To coincide with Futurity, FEED’s second post-show thematic chat looked at two examples of music-theater pieces that are consciously pushing the genre into new places. How does a musical such as Futurity buck the traditionalist trend whilst straddling a series of genres? In this discussion, Editor-in-Chief of American Theatre magazine Rob Weinert-Kendt interviews César Alvarez – composer, librettist and star of Futurity – along with Lisa Kron – librettist and book writer of another left-of-center musical – the Tony Award-winning Fun Home.
César Alvarez is a New York-based composer, lyricist, and writer. His recent composition credits include Branden Jacobs-Jenkins’ An Octoroon (Soho Rep., TFANA; Drama Desk nomination), Washeteria (Soho Rep.), The Foundry Theatre’s Good Person of Szechwan (LaMaMa, Public Theater; Drama Desk nomination), Mac Wellman’s 3 2’s; or AFAR (Dixon Place), and Full Still Hungry for Contra-Tiempo (Ford Amphitheater, Dance Motion USA). In development: The Universe is a Small Hat, a multi-player participatory musical (Berkeley Rep Ground Floor, Civilians R&D Group, PRELUDE NYC, Babycastles); The Elementary Spacetime Show (Ars Nova Uncharted, EST/Sloan Commission, Polyphone); Castro with Lucas Hnath (Berkeley Rep Ground Floor and Space at Ryder Farm). Alvarez is an Artist-in-Residence at The University of the Arts in Philadelphia and the Artistic Director of Polyphone, a festival of the emerging musical at UArts.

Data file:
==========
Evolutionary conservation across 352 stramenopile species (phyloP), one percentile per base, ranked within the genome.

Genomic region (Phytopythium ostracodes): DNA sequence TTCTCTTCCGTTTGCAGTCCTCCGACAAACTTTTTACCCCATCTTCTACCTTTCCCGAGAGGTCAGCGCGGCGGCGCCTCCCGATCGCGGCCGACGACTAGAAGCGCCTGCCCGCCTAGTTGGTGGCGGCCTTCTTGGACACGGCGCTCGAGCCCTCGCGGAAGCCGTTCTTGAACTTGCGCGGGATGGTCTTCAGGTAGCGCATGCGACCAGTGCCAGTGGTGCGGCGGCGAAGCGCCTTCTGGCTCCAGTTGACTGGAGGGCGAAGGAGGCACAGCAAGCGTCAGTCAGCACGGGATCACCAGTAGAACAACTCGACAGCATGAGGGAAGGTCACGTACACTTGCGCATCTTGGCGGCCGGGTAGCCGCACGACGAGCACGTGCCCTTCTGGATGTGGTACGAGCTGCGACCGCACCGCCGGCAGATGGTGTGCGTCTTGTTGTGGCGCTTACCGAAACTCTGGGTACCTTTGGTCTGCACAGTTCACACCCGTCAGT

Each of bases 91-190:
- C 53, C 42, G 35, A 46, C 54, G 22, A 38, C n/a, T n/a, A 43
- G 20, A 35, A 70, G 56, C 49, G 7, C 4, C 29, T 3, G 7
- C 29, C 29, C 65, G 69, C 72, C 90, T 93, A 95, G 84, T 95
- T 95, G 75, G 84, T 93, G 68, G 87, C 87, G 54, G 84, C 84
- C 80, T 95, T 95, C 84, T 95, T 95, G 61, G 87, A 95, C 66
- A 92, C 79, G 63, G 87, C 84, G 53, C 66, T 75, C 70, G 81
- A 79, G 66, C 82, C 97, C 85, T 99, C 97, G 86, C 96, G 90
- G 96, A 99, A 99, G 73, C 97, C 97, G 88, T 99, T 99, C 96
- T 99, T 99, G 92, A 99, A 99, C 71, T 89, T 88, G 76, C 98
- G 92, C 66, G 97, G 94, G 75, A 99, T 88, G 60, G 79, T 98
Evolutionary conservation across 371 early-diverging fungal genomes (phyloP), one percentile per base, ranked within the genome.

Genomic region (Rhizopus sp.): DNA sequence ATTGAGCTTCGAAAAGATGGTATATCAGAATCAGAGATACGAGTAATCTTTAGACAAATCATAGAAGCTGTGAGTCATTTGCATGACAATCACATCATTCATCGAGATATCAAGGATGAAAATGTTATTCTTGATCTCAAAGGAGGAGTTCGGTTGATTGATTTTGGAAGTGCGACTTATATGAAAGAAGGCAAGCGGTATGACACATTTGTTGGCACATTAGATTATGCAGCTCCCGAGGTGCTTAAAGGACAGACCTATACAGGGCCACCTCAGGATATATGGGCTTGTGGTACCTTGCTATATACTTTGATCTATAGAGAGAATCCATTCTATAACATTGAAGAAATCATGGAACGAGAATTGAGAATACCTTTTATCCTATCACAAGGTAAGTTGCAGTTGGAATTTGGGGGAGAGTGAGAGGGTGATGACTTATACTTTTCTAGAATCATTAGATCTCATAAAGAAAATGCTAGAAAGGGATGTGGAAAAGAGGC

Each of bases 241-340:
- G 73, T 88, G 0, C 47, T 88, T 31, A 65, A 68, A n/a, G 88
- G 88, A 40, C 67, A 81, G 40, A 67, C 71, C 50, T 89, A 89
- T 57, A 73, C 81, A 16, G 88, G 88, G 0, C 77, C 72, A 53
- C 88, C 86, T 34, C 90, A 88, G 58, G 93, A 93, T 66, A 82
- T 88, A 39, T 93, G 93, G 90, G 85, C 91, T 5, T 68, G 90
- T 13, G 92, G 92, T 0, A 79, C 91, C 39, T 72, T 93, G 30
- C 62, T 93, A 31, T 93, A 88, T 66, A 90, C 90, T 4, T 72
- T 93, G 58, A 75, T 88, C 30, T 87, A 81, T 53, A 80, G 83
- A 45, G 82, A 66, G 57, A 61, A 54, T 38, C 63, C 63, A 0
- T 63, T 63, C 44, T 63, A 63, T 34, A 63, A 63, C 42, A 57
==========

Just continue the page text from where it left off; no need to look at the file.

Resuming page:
Lisa Kron has been writing and performing theater since coming to New York from Michigan in 1984. Her work has been widely produced in New York, regionally, and internationally. Her plays include the musical Fun Home, a musical written with composer Jeanine Tesori and based on the graphic novel by Alison Bechdel; The Ver**zon Play, which premiered 2012 Humana Festival; In The Wake which received Lortel and GLAAD Media Award nominations, was a finalist for the Susan Smith Blackburn Prize, named a “Best Play of 2010” by TimeOut and Backstage, and was included in the Best Plays Theater Yearbook 2010-2011; Well, which premiered at the Public Theater, was named a “Best Play of 2004” by the New York Times, the Associated Press, the Newark Star Ledger, Backstage, and the Advocate, included in the Best Plays Theater Yearbook of 2003-2004, and moved to Broadway where both she and Jayne Houdyshell received Tony nominations for their performances. 2.5 Minute Ride, which had its New York premiere at the Public Theater, received OBIE, L.A. Drama-Logue, New York Press, and GLAAD Media Awards, and continues to be performed by Lisa and others all over the world; 101 Humiliating Stories, which received a Drama Desk nomination for its PS122 premiere andwas a part of Lincoln Center’s 1993 “Serious Fun!” performance series.
Rob Weinert-Kendt (moderator) is editor-in-chief of American Theatre. He was the founding editor-in-chief of Back Stage West and writes about theatre for the New York Times, Time Out NY, and the Los Angeles Times. He studied film at USC and is a composer member of the BMI Lehman Engel Musical Theater Workshop.